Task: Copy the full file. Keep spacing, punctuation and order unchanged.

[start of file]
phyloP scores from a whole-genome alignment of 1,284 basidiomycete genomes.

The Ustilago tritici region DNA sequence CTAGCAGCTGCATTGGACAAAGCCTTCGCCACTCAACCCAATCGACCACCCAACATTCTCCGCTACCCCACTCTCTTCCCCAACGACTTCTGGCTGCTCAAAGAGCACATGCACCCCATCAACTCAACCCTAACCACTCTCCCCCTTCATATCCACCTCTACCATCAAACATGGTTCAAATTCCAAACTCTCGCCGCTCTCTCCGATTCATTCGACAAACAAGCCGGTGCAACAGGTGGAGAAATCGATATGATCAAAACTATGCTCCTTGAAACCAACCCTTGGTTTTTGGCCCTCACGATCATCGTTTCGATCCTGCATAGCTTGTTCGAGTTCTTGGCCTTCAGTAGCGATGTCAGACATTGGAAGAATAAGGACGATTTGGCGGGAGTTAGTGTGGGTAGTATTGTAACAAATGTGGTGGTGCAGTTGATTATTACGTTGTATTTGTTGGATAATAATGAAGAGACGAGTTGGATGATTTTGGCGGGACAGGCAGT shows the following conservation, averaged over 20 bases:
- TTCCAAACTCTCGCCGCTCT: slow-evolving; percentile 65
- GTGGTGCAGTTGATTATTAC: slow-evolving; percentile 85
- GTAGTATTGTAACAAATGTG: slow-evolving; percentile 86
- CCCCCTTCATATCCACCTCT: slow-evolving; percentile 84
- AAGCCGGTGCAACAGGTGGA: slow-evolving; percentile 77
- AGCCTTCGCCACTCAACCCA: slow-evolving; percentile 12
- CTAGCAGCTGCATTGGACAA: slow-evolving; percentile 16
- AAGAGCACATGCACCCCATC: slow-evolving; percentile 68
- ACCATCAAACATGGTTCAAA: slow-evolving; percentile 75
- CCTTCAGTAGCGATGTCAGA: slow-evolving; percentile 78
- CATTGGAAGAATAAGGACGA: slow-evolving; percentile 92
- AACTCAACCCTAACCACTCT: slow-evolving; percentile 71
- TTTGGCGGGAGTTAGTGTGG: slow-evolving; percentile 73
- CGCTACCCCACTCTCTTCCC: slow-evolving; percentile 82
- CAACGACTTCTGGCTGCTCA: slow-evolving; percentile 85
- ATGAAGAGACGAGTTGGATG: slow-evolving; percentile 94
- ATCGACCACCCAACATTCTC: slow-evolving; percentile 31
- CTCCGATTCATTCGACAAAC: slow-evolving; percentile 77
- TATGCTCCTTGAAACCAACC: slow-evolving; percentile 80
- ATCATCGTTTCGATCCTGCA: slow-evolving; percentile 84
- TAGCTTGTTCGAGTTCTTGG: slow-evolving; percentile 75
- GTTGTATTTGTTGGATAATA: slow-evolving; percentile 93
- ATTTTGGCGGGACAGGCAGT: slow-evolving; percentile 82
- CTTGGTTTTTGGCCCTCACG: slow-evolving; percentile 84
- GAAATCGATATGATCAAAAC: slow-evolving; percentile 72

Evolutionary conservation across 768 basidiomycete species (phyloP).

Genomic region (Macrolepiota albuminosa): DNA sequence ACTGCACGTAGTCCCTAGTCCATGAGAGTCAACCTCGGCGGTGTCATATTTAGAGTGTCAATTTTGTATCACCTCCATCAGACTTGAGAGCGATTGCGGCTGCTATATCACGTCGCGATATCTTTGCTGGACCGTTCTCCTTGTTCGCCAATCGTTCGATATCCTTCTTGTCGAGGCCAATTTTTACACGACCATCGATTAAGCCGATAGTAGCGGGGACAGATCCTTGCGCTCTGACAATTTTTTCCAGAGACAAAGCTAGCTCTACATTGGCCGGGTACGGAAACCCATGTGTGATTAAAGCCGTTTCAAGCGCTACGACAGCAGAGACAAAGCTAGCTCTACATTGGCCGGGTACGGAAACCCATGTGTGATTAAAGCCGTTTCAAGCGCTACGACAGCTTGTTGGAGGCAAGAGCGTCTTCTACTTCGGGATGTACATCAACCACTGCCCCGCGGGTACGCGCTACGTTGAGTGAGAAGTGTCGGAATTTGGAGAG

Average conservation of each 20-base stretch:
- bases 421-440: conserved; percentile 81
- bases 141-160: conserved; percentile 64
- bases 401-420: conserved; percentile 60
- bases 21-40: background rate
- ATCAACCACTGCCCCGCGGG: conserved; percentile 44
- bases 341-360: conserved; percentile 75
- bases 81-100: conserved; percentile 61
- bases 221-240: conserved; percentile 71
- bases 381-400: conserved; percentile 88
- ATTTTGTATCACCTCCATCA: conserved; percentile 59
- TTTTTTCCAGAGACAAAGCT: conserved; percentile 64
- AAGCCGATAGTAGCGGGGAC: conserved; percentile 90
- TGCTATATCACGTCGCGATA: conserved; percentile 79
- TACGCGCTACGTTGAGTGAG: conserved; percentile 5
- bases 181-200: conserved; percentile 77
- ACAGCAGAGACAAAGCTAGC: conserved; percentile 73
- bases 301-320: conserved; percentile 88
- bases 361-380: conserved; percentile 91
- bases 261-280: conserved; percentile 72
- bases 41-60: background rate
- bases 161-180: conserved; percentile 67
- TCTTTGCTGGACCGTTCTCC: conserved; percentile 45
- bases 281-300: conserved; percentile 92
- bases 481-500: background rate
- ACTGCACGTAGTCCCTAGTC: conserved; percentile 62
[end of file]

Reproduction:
phyloP scores from a whole-genome alignment of 1,284 basidiomycete genomes.

The Ustilago tritici region DNA sequence CTAGCAGCTGCATTGGACAAAGCCTTCGCCACTCAACCCAATCGACCACCCAACATTCTCCGCTACCCCACTCTCTTCCCCAACGACTTCTGGCTGCTCAAAGAGCACATGCACCCCATCAACTCAACCCTAACCACTCTCCCCCTTCATATCCACCTCTACCATCAAACATGGTTCAAATTCCAAACTCTCGCCGCTCTCTCCGATTCATTCGACAAACAAGCCGGTGCAACAGGTGGAGAAATCGATATGATCAAAACTATGCTCCTTGAAACCAACCCTTGGTTTTTGGCCCTCACGATCATCGTTTCGATCCTGCATAGCTTGTTCGAGTTCTTGGCCTTCAGTAGCGATGTCAGACATTGGAAGAATAAGGACGATTTGGCGGGAGTTAGTGTGGGTAGTATTGTAACAAATGTGGTGGTGCAGTTGATTATTACGTTGTATTTGTTGGATAATAATGAAGAGACGAGTTGGATGATTTTGGCGGGACAGGCAGT shows the following conservation, averaged over 20 bases:
- TTCCAAACTCTCGCCGCTCT: slow-evolving; percentile 65
- GTGGTGCAGTTGATTATTAC: slow-evolving; percentile 85
- GTAGTATTGTAACAAATGTG: slow-evolving; percentile 86
- CCCCCTTCATATCCACCTCT: slow-evolving; percentile 84
- AAGCCGGTGCAACAGGTGGA: slow-evolving; percentile 77
- AGCCTTCGCCACTCAACCCA: slow-evolving; percentile 12
- CTAGCAGCTGCATTGGACAA: slow-evolving; percentile 16
- AAGAGCACATGCACCCCATC: slow-evolving; percentile 68
- ACCATCAAACATGGTTCAAA: slow-evolving; percentile 75
- CCTTCAGTAGCGATGTCAGA: slow-evolving; percentile 78
- CATTGGAAGAATAAGGACGA: slow-evolving; percentile 92
- AACTCAACCCTAACCACTCT: slow-evolving; percentile 71
- TTTGGCGGGAGTTAGTGTGG: slow-evolving; percentile 73
- CGCTACCCCACTCTCTTCCC: slow-evolving; percentile 82
- CAACGACTTCTGGCTGCTCA: slow-evolving; percentile 85
- ATGAAGAGACGAGTTGGATG: slow-evolving; percentile 94
- ATCGACCACCCAACATTCTC: slow-evolving; percentile 31
- CTCCGATTCATTCGACAAAC: slow-evolving; percentile 77
- TATGCTCCTTGAAACCAACC: slow-evolving; percentile 80
- ATCATCGTTTCGATCCTGCA: slow-evolving; percentile 84
- TAGCTTGTTCGAGTTCTTGG: slow-evolving; percentile 75
- GTTGTATTTGTTGGATAATA: slow-evolving; percentile 93
- ATTTTGGCGGGACAGGCAGT: slow-evolving; percentile 82
- CTTGGTTTTTGGCCCTCACG: slow-evolving; percentile 84
- GAAATCGATATGATCAAAAC: slow-evolving; percentile 72

Evolutionary conservation across 768 basidiomycete species (phyloP).

Genomic region (Macrolepiota albuminosa): DNA sequence ACTGCACGTAGTCCCTAGTCCATGAGAGTCAACCTCGGCGGTGTCATATTTAGAGTGTCAATTTTGTATCACCTCCATCAGACTTGAGAGCGATTGCGGCTGCTATATCACGTCGCGATATCTTTGCTGGACCGTTCTCCTTGTTCGCCAATCGTTCGATATCCTTCTTGTCGAGGCCAATTTTTACACGACCATCGATTAAGCCGATAGTAGCGGGGACAGATCCTTGCGCTCTGACAATTTTTTCCAGAGACAAAGCTAGCTCTACATTGGCCGGGTACGGAAACCCATGTGTGATTAAAGCCGTTTCAAGCGCTACGACAGCAGAGACAAAGCTAGCTCTACATTGGCCGGGTACGGAAACCCATGTGTGATTAAAGCCGTTTCAAGCGCTACGACAGCTTGTTGGAGGCAAGAGCGTCTTCTACTTCGGGATGTACATCAACCACTGCCCCGCGGGTACGCGCTACGTTGAGTGAGAAGTGTCGGAATTTGGAGAG

Average conservation of each 20-base stretch:
- bases 421-440: conserved; percentile 81
- bases 141-160: conserved; percentile 64
- bases 401-420: conserved; percentile 60
- bases 21-40: background rate
- ATCAACCACTGCCCCGCGGG: conserved; percentile 44
- bases 341-360: conserved; percentile 75
- bases 81-100: conserved; percentile 61
- bases 221-240: conserved; percentile 71
- bases 381-400: conserved; percentile 88
- ATTTTGTATCACCTCCATCA: conserved; percentile 59
- TTTTTTCCAGAGACAAAGCT: conserved; percentile 64
- AAGCCGATAGTAGCGGGGAC: conserved; percentile 90
- TGCTATATCACGTCGCGATA: conserved; percentile 79
- TACGCGCTACGTTGAGTGAG: conserved; percentile 5
- bases 181-200: conserved; percentile 77
- ACAGCAGAGACAAAGCTAGC: conserved; percentile 73
- bases 301-320: conserved; percentile 88
- bases 361-380: conserved; percentile 91
- bases 261-280: conserved; percentile 72
- bases 41-60: background rate
- bases 161-180: conserved; percentile 67
- TCTTTGCTGGACCGTTCTCC: conserved; percentile 45
- bases 281-300: conserved; percentile 92
- bases 481-500: background rate
- ACTGCACGTAGTCCCTAGTC: conserved; percentile 62